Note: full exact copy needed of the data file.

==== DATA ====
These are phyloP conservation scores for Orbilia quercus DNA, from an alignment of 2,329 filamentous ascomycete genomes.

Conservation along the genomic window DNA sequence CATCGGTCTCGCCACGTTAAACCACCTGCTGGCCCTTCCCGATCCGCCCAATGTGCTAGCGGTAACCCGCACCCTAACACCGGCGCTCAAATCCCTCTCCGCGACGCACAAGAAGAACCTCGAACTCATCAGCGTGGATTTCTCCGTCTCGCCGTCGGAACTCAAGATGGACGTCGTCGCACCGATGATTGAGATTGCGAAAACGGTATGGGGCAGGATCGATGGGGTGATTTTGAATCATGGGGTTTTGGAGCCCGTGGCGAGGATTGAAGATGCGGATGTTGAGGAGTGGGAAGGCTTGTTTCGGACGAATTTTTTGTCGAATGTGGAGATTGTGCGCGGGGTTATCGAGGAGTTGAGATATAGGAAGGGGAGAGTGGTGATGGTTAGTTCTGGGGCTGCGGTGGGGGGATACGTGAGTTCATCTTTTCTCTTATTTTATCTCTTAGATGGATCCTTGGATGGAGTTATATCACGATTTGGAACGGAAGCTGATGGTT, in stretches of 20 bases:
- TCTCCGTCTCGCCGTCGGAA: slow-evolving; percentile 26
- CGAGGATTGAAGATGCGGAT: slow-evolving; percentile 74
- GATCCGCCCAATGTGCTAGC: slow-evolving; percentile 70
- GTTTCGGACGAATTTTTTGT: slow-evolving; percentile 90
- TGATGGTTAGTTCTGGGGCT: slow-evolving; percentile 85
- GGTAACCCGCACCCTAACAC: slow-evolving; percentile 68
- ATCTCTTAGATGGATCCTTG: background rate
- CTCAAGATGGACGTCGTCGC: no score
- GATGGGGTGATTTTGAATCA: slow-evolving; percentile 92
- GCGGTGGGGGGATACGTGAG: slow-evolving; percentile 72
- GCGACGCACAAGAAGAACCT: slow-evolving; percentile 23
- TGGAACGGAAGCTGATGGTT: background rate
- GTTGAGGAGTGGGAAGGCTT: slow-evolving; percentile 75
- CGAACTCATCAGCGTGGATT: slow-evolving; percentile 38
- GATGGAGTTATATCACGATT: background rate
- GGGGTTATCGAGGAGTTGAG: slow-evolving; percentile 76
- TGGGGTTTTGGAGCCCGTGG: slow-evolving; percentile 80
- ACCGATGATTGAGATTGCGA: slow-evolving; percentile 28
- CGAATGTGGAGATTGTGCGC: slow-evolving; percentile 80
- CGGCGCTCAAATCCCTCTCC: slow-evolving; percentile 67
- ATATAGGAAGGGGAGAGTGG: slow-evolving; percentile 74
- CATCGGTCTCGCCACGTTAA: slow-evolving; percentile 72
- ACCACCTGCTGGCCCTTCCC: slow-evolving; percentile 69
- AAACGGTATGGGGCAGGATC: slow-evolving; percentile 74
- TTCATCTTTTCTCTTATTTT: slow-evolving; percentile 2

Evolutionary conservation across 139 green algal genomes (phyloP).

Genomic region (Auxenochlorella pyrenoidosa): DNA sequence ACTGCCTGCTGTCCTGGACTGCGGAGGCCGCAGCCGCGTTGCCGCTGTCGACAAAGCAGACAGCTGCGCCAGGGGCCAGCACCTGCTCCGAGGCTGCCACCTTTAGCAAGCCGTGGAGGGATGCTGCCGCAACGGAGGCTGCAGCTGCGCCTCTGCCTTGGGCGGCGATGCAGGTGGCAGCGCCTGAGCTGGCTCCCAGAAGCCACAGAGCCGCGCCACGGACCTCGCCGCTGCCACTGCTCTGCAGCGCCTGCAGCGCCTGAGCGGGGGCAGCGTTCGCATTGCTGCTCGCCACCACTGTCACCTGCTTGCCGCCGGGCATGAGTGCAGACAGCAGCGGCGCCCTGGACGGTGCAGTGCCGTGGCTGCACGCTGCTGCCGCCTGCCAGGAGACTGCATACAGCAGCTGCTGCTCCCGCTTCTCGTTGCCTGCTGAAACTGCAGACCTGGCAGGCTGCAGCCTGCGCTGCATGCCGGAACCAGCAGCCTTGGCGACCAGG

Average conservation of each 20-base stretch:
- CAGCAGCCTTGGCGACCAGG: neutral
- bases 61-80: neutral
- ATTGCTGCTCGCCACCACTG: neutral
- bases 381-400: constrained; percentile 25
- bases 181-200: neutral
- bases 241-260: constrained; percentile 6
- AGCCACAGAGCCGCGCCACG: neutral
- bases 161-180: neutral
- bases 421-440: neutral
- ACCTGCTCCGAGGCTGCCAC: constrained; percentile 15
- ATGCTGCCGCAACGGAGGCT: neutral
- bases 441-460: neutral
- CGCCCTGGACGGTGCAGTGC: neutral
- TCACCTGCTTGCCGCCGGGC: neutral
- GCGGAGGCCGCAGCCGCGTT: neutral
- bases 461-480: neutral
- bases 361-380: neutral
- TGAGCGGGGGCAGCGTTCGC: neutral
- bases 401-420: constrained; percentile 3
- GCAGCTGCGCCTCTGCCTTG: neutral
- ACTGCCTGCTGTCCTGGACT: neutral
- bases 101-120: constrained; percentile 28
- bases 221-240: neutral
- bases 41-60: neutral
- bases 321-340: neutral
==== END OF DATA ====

These are phyloP conservation scores for Orbilia quercus DNA, from an alignment of 2,329 filamentous ascomycete genomes.

Conservation along the genomic window DNA sequence CATCGGTCTCGCCACGTTAAACCACCTGCTGGCCCTTCCCGATCCGCCCAATGTGCTAGCGGTAACCCGCACCCTAACACCGGCGCTCAAATCCCTCTCCGCGACGCACAAGAAGAACCTCGAACTCATCAGCGTGGATTTCTCCGTCTCGCCGTCGGAACTCAAGATGGACGTCGTCGCACCGATGATTGAGATTGCGAAAACGGTATGGGGCAGGATCGATGGGGTGATTTTGAATCATGGGGTTTTGGAGCCCGTGGCGAGGATTGAAGATGCGGATGTTGAGGAGTGGGAAGGCTTGTTTCGGACGAATTTTTTGTCGAATGTGGAGATTGTGCGCGGGGTTATCGAGGAGTTGAGATATAGGAAGGGGAGAGTGGTGATGGTTAGTTCTGGGGCTGCGGTGGGGGGATACGTGAGTTCATCTTTTCTCTTATTTTATCTCTTAGATGGATCCTTGGATGGAGTTATATCACGATTTGGAACGGAAGCTGATGGTT, in stretches of 20 bases:
- TCTCCGTCTCGCCGTCGGAA: slow-evolving; percentile 26
- CGAGGATTGAAGATGCGGAT: slow-evolving; percentile 74
- GATCCGCCCAATGTGCTAGC: slow-evolving; percentile 70
- GTTTCGGACGAATTTTTTGT: slow-evolving; percentile 90
- TGATGGTTAGTTCTGGGGCT: slow-evolving; percentile 85
- GGTAACCCGCACCCTAACAC: slow-evolving; percentile 68
- ATCTCTTAGATGGATCCTTG: background rate
- CTCAAGATGGACGTCGTCGC: no score
- GATGGGGTGATTTTGAATCA: slow-evolving; percentile 92
- GCGGTGGGGGGATACGTGAG: slow-evolving; percentile 72
- GCGACGCACAAGAAGAACCT: slow-evolving; percentile 23
- TGGAACGGAAGCTGATGGTT: background rate
- GTTGAGGAGTGGGAAGGCTT: slow-evolving; percentile 75
- CGAACTCATCAGCGTGGATT: slow-evolving; percentile 38
- GATGGAGTTATATCACGATT: background rate
- GGGGTTATCGAGGAGTTGAG: slow-evolving; percentile 76
- TGGGGTTTTGGAGCCCGTGG: slow-evolving; percentile 80
- ACCGATGATTGAGATTGCGA: slow-evolving; percentile 28
- CGAATGTGGAGATTGTGCGC: slow-evolving; percentile 80
- CGGCGCTCAAATCCCTCTCC: slow-evolving; percentile 67
- ATATAGGAAGGGGAGAGTGG: slow-evolving; percentile 74
- CATCGGTCTCGCCACGTTAA: slow-evolving; percentile 72
- ACCACCTGCTGGCCCTTCCC: slow-evolving; percentile 69
- AAACGGTATGGGGCAGGATC: slow-evolving; percentile 74
- TTCATCTTTTCTCTTATTTT: slow-evolving; percentile 2

Evolutionary conservation across 139 green algal genomes (phyloP).

Genomic region (Auxenochlorella pyrenoidosa): DNA sequence ACTGCCTGCTGTCCTGGACTGCGGAGGCCGCAGCCGCGTTGCCGCTGTCGACAAAGCAGACAGCTGCGCCAGGGGCCAGCACCTGCTCCGAGGCTGCCACCTTTAGCAAGCCGTGGAGGGATGCTGCCGCAACGGAGGCTGCAGCTGCGCCTCTGCCTTGGGCGGCGATGCAGGTGGCAGCGCCTGAGCTGGCTCCCAGAAGCCACAGAGCCGCGCCACGGACCTCGCCGCTGCCACTGCTCTGCAGCGCCTGCAGCGCCTGAGCGGGGGCAGCGTTCGCATTGCTGCTCGCCACCACTGTCACCTGCTTGCCGCCGGGCATGAGTGCAGACAGCAGCGGCGCCCTGGACGGTGCAGTGCCGTGGCTGCACGCTGCTGCCGCCTGCCAGGAGACTGCATACAGCAGCTGCTGCTCCCGCTTCTCGTTGCCTGCTGAAACTGCAGACCTGGCAGGCTGCAGCCTGCGCTGCATGCCGGAACCAGCAGCCTTGGCGACCAGG

Average conservation of each 20-base stretch:
- CAGCAGCCTTGGCGACCAGG: neutral
- bases 61-80: neutral
- ATTGCTGCTCGCCACCACTG: neutral
- bases 381-400: constrained; percentile 25
- bases 181-200: neutral
- bases 241-260: constrained; percentile 6
- AGCCACAGAGCCGCGCCACG: neutral
- bases 161-180: neutral
- bases 421-440: neutral
- ACCTGCTCCGAGGCTGCCAC: constrained; percentile 15
- ATGCTGCCGCAACGGAGGCT: neutral
- bases 441-460: neutral
- CGCCCTGGACGGTGCAGTGC: neutral
- TCACCTGCTTGCCGCCGGGC: neutral
- GCGGAGGCCGCAGCCGCGTT: neutral
- bases 461-480: neutral
- bases 361-380: neutral
- TGAGCGGGGGCAGCGTTCGC: neutral
- bases 401-420: constrained; percentile 3
- GCAGCTGCGCCTCTGCCTTG: neutral
- ACTGCCTGCTGTCCTGGACT: neutral
- bases 101-120: constrained; percentile 28
- bases 221-240: neutral
- bases 41-60: neutral
- bases 321-340: neutral